Time’s Up For Colonial-Era Policing: Rethinking India’s Police & Public Safety

Time’s Up For Colonial-Era Policing: Rethinking India’s Police & Public Safety

What happened in Minneapolis, US?

On May 25, 2020, George Floyd, a 46-year-old Black man, died in Minneapolis, Minnesota after a white police officer knelt on his neck for more than eight minutes while he was handcuffed face-down in the street. The incident has led to widespread protests all across the United States as well as all over the world in countries like Australia, Germany, and Britain. However, this is neither a solitary incident in the United States nor anywhere in the world. Violence engendered from the assumption of racial superiority is a phenomenon reflected in the demography of most countries with religious, racial, and ethnic plurality.

When was the institution of the police established?

Policing, as an institution, derives its genesis from the capitalistic nation-state of the 18th century. The first modern police force was established in 1829 in London. This was an institution that rose alongside the neo-liberal, capitalist state which swore by minimal state interference in social and economic policies, as opposed to the totalitarian state. For the first time in history, the state was able to mobilise its intentions through a system of power relations circulating within society without having to enforce its laws through any direct method of coercion. For Foucault, there has been a shift in forms of power circulating within society. The shift has been from a system where the king or queen is seen as the embodiment of the nation and power is dispensed from above, to a system where power is exercised from within the social body. The police force or the prison, as institutions emanating from the state’s need to regulate its citizens in a covert capacity, therefore gave rise to certain social and political institutions to discipline the subject, of which the police or the prison is just one of them. Hence the police as an institution, has its roots in systemic oppression of civilians, as perpetrated by the state.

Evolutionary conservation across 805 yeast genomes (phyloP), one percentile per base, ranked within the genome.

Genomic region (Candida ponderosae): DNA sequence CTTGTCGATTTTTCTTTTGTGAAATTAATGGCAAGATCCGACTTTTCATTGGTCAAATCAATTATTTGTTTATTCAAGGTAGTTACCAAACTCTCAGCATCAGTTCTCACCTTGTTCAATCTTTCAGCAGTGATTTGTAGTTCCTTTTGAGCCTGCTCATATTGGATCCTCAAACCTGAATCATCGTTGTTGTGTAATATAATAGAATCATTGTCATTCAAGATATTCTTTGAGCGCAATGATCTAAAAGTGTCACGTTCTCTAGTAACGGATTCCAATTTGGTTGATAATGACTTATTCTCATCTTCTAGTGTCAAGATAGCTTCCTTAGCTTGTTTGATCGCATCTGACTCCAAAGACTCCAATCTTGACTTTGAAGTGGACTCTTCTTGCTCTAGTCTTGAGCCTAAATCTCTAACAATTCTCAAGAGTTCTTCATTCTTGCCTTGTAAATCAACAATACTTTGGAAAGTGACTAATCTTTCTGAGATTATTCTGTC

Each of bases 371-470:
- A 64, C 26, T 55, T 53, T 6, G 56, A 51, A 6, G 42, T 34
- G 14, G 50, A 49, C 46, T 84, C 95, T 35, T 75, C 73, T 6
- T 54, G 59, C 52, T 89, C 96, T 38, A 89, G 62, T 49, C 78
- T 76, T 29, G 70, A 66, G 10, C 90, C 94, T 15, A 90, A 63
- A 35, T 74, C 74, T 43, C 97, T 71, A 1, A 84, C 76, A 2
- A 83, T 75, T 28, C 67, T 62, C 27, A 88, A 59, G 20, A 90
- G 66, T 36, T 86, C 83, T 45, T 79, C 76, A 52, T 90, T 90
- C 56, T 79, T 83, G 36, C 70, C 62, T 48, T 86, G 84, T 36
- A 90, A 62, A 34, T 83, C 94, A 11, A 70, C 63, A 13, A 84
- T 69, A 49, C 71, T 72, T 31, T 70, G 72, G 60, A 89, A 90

The Institution of the Police in India

India’s colonial-era Police Act that came into effect 4 years after India’s 1857 uprising against the British, spawned the modern policing system of India. The ancient act was developed chiefly to control the colonial subject. It was later adopted by the postcolonial state to maintain social control over marginalized communities. The relationship between the police and the citizen, therefore, remains feudal to date. Article 246 of the Constitution of India designates the police as a state subject, which means that state governments frame the Police Acts, rules, and regulations that govern each police force. States which have not passed their own Police Acts are governed by the central Police Act. In addition, different aspects of police work and procedure are governed by a multiplicity of laws laid down by Case law and jurisprudence.

Police Atrocities in India